For Immediate Release
November 10, 2011

KDHE Office of Communications
communications@kdheks.gov, 785-296-0461

KDHE Raises Awareness of Hospice and Palliative Care

Topeka - Coping with a serious or life-limiting illness is not easy. In fact, it might be the hardest work you’ll ever do. Working with doctors and hospitals, navigating the maze of care needs, figuring out insurance coverage, all in addition to taking care of your family can be overwhelming.

November is National Hospice and Palliative Care Month and the Kansas Department of Health and Environment (KDHE) would like to make sure people understand what valuable resources are available in Kansas.

“Hospice care providers and physicians, including palliative care specialists, take the time to talk with you and help you understand your illness and what care options might be available. They make your wishes a priority and make sure you get the care you want and deserve,” said Robert Moser, KDHE Secretary and State Health Officer.  “We appreciate these specialists for providing quality care during one of life’s most challenging times.”

Hospice care provides expert pain management, symptom control, psycho-social support and spiritual care to patients and families when a cure is not possible. All the necessary medicines and equipment needed to keep a patient comfortable can be brought right to the home, which is where most Americans would like to be if at all possible.  Hospice makes this happen.

Palliative care brings these same skilled services earlier in the course of an illness and can be provided along with other treatments a patient may want to pursue.  Hospices are the largest providers of palliative care services in the U.S.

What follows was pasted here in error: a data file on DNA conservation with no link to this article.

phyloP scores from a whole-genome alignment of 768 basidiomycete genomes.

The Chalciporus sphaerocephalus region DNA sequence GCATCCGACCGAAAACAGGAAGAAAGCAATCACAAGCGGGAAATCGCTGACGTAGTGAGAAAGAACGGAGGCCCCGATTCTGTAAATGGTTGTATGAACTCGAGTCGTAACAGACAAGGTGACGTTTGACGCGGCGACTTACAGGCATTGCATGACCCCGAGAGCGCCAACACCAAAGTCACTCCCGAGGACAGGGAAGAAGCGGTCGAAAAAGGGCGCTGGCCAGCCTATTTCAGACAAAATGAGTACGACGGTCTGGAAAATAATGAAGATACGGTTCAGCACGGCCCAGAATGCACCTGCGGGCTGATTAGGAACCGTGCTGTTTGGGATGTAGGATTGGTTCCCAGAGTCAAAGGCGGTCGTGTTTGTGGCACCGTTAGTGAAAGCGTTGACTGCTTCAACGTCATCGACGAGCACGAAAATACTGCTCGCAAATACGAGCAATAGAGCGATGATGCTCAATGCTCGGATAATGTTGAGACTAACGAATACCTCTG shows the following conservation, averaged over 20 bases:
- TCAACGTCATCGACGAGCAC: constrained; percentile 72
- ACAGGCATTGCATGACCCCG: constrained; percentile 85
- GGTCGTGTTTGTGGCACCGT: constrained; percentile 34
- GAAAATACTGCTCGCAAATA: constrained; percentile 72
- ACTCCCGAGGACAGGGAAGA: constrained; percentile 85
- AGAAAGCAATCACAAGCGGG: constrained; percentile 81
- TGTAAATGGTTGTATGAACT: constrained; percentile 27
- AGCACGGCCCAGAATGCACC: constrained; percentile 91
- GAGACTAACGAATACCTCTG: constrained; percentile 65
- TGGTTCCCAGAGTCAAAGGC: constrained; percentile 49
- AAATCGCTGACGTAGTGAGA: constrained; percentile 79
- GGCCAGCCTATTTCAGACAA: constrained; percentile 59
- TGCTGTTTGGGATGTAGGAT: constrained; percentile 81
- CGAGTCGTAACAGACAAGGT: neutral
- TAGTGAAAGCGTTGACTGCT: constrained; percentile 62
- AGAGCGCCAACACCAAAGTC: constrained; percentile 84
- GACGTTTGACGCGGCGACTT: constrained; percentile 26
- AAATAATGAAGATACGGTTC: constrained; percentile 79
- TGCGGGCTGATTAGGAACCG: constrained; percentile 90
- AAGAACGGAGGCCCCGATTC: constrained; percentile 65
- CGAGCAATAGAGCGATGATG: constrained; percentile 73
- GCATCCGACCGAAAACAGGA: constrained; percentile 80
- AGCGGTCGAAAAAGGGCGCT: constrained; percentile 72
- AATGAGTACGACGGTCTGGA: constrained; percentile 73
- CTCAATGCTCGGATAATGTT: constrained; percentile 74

More than 1.5 million people with a life-limiting illness get help from the nation’s hospice and palliative care providers every single year. 

“It’s about quality of life. With the help of hospice and palliative care, patients and families can focus on what’s most important, living as fully as possible in spite of illness.” Moser said.

“There’s an inaccurate perception among the American public that hospice means you’ve given up,” said J. Donald Schumacher, president and CEO of the National Hospice and Palliative Care Organization. “Those of us who have worked in the field have seen firsthand how hospice and palliative care can improve the quality of life. And there’s a growing body of research showing that hospice and palliative care may prolong the lives of some people who receive care.”

KDHE surveys Hospice facilities throughout the year to ensure Federal compliance and KDHE’s Health Facilities provide a listing of Kansas Hospice facilities at www.kdheks.gov/bhfr/fac_list/hospice.doc. The National Hospice and Palliative Care Organization’s Caring Connections offers free information and resources at www.caringinfo.org or via the HelpLine at 800-658-8898.